and a variety of other crimes against the Church are just more u201Cblack
legendu201D mythologizing that needs to be called to task.

The
Church rarely responds to its critics. Triumph is meant to
be that response — because the truth is on our side. And these myths
take pernicious root. How many people have any idea that the Spanish
Inquisition was responsible for executing fewer people per year,
on an average year, than the state of Texas — and that it was among
the most lenient and fair-minded courts of its time? That's established
secular history now. But I'm sure to most everyone, the words Spanish
Inquisition still dredge up images of horror beyond compare. Just
as now the word u201Cpriestu201D is immediately linked to u201Cpedophileu201D when
we know, as far as we have factual data, that Catholic priests are
no more likely — in fact, they are probably less likely —
to be pedophiles than anyone else.

And
then there's the smear campaign against Pope Pius XII, which would
be absurd if it weren't so evil — trying to erase the testimony
of the Jews who survived the Holocaust and praised Pope Pius XII.
And it's all done for partisan political ends. The Communists did
that of course; they began this big lie about Pius XII. Now it's
liberals who have picked up Voltaire's battle standard of ecrasez
l'infame and made Pius one of their targets. But as I
point out in the book, no institution — save the Allied Armies —
rescued more Jews during the Second World War than did the Catholic
Church. Pope Pius XII had a long history of battling the Nazis,
going back at least to 1921. But by the twentieth century of course,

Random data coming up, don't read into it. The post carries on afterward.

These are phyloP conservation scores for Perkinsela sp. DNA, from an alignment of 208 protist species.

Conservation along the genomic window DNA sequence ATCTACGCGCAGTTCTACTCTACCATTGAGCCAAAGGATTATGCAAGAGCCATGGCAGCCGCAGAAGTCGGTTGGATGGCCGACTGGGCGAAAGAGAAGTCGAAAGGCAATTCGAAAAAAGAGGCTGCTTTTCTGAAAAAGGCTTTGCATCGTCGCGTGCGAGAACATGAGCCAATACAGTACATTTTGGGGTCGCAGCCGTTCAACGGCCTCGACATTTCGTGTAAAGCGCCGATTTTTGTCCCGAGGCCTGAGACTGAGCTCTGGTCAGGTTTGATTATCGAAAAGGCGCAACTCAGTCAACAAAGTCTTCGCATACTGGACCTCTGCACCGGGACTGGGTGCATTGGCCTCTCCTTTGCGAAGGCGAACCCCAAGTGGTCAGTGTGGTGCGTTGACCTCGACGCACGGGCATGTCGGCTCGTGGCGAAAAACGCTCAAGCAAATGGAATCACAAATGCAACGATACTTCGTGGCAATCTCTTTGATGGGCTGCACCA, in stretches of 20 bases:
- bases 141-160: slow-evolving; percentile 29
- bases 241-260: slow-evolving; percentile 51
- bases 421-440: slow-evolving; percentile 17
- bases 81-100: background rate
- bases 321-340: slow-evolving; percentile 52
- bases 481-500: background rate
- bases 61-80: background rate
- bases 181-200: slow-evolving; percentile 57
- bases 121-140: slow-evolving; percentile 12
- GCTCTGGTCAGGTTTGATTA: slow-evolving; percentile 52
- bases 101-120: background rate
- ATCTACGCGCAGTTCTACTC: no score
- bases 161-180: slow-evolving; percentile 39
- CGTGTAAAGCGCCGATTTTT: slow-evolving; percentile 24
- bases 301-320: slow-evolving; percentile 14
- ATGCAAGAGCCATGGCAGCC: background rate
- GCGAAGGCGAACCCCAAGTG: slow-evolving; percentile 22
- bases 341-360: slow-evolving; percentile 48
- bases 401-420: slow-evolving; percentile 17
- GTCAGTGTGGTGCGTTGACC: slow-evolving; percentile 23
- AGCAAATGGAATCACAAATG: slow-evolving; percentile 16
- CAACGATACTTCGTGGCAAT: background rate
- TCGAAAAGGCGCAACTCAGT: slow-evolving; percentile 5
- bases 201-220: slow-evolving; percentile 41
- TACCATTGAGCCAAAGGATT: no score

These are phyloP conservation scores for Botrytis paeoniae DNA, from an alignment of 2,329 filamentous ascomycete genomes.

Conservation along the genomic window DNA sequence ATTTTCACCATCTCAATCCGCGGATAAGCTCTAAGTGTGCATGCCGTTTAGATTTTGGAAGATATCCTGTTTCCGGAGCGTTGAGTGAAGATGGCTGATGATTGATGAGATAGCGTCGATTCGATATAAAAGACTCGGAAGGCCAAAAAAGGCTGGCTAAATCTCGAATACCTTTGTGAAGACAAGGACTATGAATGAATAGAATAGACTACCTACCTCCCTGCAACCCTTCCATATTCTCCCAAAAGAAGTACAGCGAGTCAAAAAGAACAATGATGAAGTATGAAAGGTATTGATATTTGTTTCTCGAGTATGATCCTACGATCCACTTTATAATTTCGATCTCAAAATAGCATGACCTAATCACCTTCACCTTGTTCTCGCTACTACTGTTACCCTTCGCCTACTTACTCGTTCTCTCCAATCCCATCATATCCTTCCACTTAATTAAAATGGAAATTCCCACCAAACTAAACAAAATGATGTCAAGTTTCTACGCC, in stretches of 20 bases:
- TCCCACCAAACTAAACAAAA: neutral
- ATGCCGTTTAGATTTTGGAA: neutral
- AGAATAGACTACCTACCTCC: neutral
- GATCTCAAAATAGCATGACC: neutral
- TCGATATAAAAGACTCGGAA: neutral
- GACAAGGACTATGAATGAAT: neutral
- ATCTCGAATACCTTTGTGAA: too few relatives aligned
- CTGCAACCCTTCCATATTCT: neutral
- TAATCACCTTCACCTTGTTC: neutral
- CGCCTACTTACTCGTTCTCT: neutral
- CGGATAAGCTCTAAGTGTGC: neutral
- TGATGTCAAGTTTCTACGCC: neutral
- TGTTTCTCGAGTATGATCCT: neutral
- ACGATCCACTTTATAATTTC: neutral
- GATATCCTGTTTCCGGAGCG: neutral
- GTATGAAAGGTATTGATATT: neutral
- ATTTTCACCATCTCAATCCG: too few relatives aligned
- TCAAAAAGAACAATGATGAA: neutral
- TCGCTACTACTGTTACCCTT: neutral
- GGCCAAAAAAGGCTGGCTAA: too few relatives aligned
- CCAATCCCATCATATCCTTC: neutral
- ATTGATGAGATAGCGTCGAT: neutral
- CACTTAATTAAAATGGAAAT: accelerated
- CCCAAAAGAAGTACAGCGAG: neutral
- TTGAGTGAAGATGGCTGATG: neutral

the Church didn't have armies of its own to command any more, unless
one counts the Swiss Guards — who were rather weak on heavy weapons,
tanks, and air support.

The
really extraordinary thing is that if you talk to most people about
Catholic history, this is what you get — a lot of unexamined, scandal
buzzwords: Hitler's Pope, deal-cutters with Mussolini; sexual depravity
in monasteries and nunneries; decadent Renaissance popes; the Spanish
Inquisition; the sacking of Constantinople; and so on. The Church,
to its credit, has never tried to deny bloody history — it doesn't
opt out of history the way Protestantism does; and it doesn't nurture
historical grudges like the Eastern Orthodox. The Church accepts
that it operates in a sinful world with fallible human beings. But
what is always missing among the buzzword droppers is any sense
of historical context or understanding that would lead a fair-minded
observer to see that in many cases the charges leveled against various
aspects of Church history are sheer propaganda or even the very
reverse of the truth.

It
might be too much to hope for, given u201Cthe closing of the American
mind,u201D but I do hope that Triumph will remind Catholics just
how great the Church's gifts to the world have been. And I do sincerely
hope that it will bring fallen away Catholics back to the fold and
bring many others now outside into full communion with the one,
holy, catholic, and apostolic Church of the Creed. A tall order,
I know. But if I have succeeded — as I hope I have — in giving Catholics
the first affirmative, accessible, one volume history of their Church
in at least fifty years…. Well, I like to think that a drought has
been ended, and that Triumph might bring refreshing water
to those thirsting after righteousness. Or at least give them an
entertaining read, with a bit of humor between the battles. I'll
settle for either.

(Excerpted
from an interview that appeared in the April 18, 2002, issue of
The Wanderer.)